A deeper look at why team diversity works from HBR’s Alison Reynolds and David Lewis. Great to see the science behind what most of us intuitively understand.

Looking at the executive teams we work with as consultants and those we teach in the classroom, increased diversity of gender, ethnicity, and age is apparent. Over recent decades the rightful endeavor to achieve a more representative workforce has had an impact. Of course, there is a ways to go, but progress has been made.

Throughout this period, we have run a strategic execution exercise with executive groups focused on managing new, uncertain, and complex situations. The exercise requires the group to formulate and execute a strategy to achieve a specified outcome, against the clock.

Received wisdom is that the more diverse the teams in terms of age, ethnicity, and gender, the more creative and productive they are likely to be. But having run the execution exercise around the world more than 100 times over the last 12 years, we have found no correlation between this type of diversity and performance. With an average group size of 16, comprising senior executives, MBA students, general managers, scientists, teachers, and teenagers, our observations have been consistent. Some groups have fared exceptionally well and others incredibly badly, irrespective of diversity in gender, ethnicity, and age.

Since there is so much focus on the importance of diversity in problem solving, we were intrigued by these results. If not diversity, what accounted for such variability in performance? We wanted to understand what led some groups to succeed and others to crash and burn. This led us to consider differences that go beyond gender, ethnicity, or age. We began to look more closely at cognitive diversity.

Cognitive diversity has been defined as differences in perspective or information processing styles. It is not predicted by factors such as gender, ethnicity, or age. Here we are interested in a specific aspect of cognitive diversity: how individuals think about and engage with new, uncertain, and complex situations.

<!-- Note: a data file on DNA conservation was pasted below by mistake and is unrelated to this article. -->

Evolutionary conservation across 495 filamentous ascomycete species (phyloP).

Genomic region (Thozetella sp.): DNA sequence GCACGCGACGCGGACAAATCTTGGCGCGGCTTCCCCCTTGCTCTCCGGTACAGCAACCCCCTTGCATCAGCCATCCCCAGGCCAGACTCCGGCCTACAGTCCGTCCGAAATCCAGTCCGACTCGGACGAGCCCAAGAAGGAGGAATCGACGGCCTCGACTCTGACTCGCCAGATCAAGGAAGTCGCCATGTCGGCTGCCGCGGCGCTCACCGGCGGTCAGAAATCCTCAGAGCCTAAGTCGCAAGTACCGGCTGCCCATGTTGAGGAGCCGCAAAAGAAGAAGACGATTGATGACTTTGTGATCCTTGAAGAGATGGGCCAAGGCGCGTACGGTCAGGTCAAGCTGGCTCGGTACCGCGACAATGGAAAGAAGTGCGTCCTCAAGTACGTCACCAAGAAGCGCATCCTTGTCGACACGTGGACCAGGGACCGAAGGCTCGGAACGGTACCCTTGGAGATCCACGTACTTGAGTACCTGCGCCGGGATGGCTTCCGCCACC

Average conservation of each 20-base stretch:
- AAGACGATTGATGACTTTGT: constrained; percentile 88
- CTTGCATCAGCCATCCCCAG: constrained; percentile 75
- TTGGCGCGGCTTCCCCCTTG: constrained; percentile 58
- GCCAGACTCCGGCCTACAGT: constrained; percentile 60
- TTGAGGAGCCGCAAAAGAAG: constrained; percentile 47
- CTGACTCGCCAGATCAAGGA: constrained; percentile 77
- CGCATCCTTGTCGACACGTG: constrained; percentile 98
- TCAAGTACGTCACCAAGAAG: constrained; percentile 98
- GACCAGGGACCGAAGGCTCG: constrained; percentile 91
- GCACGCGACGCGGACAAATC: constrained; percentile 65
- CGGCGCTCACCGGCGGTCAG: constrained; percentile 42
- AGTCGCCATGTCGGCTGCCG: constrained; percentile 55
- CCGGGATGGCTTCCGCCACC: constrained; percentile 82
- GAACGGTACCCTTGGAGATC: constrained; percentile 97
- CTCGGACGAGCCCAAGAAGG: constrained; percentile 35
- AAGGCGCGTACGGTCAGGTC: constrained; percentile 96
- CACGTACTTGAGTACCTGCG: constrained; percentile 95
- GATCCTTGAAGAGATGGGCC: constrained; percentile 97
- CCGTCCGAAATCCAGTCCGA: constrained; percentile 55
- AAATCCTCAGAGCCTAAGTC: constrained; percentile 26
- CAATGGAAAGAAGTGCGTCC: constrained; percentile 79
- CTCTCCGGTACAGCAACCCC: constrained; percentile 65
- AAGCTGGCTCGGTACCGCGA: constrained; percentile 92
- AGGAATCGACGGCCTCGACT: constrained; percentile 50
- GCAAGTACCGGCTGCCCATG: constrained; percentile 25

The AEM cube, a tool developed by Peter Robertson, a psychiatrist and business consultant, assesses differences in the way people approach change. It measures:

  • Knowledge processing: the extent to which individuals prefer to consolidate and deploy existing knowledge, or prefer to generate new knowledge, when facing new situations
  • Perspective: the extent to which individuals prefer to deploy their own expertise, or prefer to orchestrate the ideas and expertise of others, when facing new situations

Having run the strategic execution exercise over 100 times and observed such big differences in the performance of teams, we decided to use the AEM cube to measure the level of cognitive diversity in groups undertaking the exercise. Our analysis across six teams who recently undertook the exercise shows a significant correlation between high cognitive diversity and high performance, as shown in the table below:

The three teams that completed the challenge in a good time (teams A, B, and C) all had diversity of both knowledge processes and perspective, as indicated by a larger standard deviation. The three that took longer or failed to complete (D, E, and F) all had less diversity, as indicated by a lower standard deviation.

Intuitively, this makes sense. Tackling new challenges requires a balance between applying what we know and discovering what we don’t know that might be useful. It also requires individual application of specialized expertise and the ability to step back and look at the bigger picture.

A high degree of cognitive diversity could generate accelerated learning and performance in the face of new, uncertain, and complex situations, as in the case of the execution problem we set for our executives. Based on these indicative findings, we are continuing our research with a larger sample.

read more at hbr.org